Part 2- Kumbh Mela ’21 is on | Ganga Dip at New Moon
HOW TO BEGIN WRITING ABOUT THAT WHICH CANNOT BE DESCRIBED IN WORDS? HOW TO EXPLAIN JOY THAT HAS NO CAUSE? BECAUSE THE HAPPINESS AND UPLIFTMENT THAT I FELT UPON ARRIVING IN HARIDWAR HAD NO OBVIOUS REASON. NOTHING HAPPENED. NEITHER DID I HAVE A PLAN, NOR DID I INTEND TO MEET ANYBODY. I JUST FOLLOWED THE INNER CALLING TO COME BACK TO THE KUMBH MELA, AND HERE I WAS...
Although I live with my family just an hour‘s drive away from Haridwar, I wanted to stay overnight this time, during the auspicious Mauna Amavasya (no moon day in the Magha month, January / February, and the last Amavasya before Mahashivratri). It is a favourable day to take a dip in Ganga, a bath that is called “Mauni Amavasya Snan”.
Amāvásyā (Sanskrit) means no moon, or new moon. On Amavasya, the Earth sets itself between the moon and the sun, and hence the moon doesn’t receive any light from the sun. The word ‘mauni’ or ‘mauna’ signifies silence. Many yogis, sadhus and saints observe complete silence on this day. It is a good time to meditate, to restrain and calm the restless mind.
I had booked a hotel in advance as hundreds of thousands of pilgrims were to be expected.
Unlike during my last visit – when I reached Hariwar early morning with cold fog still hanging above the city – this time I arrived after lunch. Under a bright blue sky I sat down for tea in the hotel’s garden, right on the banks of Ganga. It was a sunny, pleasantly warm afternoon and I wondered where to walk from here.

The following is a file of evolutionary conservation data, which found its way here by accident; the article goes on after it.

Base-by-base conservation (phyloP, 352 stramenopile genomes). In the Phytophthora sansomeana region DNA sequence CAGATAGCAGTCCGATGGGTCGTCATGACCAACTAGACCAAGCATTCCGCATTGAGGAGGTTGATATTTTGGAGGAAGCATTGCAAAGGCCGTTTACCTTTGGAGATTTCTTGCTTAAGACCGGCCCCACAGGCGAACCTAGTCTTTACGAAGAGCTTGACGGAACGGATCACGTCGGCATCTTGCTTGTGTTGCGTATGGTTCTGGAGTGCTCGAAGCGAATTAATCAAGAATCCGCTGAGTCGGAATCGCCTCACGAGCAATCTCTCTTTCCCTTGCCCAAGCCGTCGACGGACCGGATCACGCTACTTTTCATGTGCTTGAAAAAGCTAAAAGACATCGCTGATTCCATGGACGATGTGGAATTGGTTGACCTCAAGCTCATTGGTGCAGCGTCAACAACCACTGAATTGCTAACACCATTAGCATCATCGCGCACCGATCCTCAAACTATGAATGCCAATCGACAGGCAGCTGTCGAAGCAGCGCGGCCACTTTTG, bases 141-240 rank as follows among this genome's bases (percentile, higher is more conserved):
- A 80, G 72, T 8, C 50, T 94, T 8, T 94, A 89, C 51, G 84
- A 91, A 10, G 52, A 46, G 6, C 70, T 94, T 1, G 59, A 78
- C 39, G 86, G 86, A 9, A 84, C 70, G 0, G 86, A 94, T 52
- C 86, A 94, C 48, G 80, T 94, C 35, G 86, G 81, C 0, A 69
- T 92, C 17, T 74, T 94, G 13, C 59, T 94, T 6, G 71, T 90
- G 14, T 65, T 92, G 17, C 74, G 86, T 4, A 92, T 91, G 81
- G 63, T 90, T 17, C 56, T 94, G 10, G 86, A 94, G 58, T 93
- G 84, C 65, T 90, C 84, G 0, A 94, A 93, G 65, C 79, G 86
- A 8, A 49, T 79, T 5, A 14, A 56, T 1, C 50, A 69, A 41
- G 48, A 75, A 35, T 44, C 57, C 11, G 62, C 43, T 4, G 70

At the neighbour table a group of four women began chanting. It was the most melodious version of the Bhagavad Gita. Never before have I heard such sweet flowing chant of this epic story. And certainly not open air in a hotel cafe. The residential two dogs, an older desi dog and a labrador type puppy, joined us and laid down on the lawn nearby.
The atmosphere was magical. As if transported back to ancient times and yet the prevalent feeling was that of delightful timelessness. And spacelessness. It felt familiar, yet also detached. Serene present moment awareness free of any melancholy.
Eventually I got up and started my stroll along the river towards Har Ki Pauri in the city centre. Shortly after leaving the hotel premises, a couple of young Indian girls crossed my path. We laughed – without reason – and spontaneously took some selfies.
Ganga had quite some speed. Luckily, the water was only slightly muddy, despite the glacier crash and landslides in the upper Himalayas three days before. The river still had its typical emerald hue. Little did I know that in the evening, during the Aarti (famous daily fire ceremony), torrents of dust and sand heavy waters would reach Haridwar. Srinagar Dam, located up in the mountains, decided to unleash parts of the avalanche which they had contained til then. All of a sudden, the water level rose significantly, the colour changed to brown and strange milky mud particles formed swirling psychedelic patterns. I was hopeful that Ganga would calm down and recede by next morning. And I was puzzled. Could the hydro project authorities not have waited one more day with the opening of the mountain dam to release the floodwater, until after the important bathing date?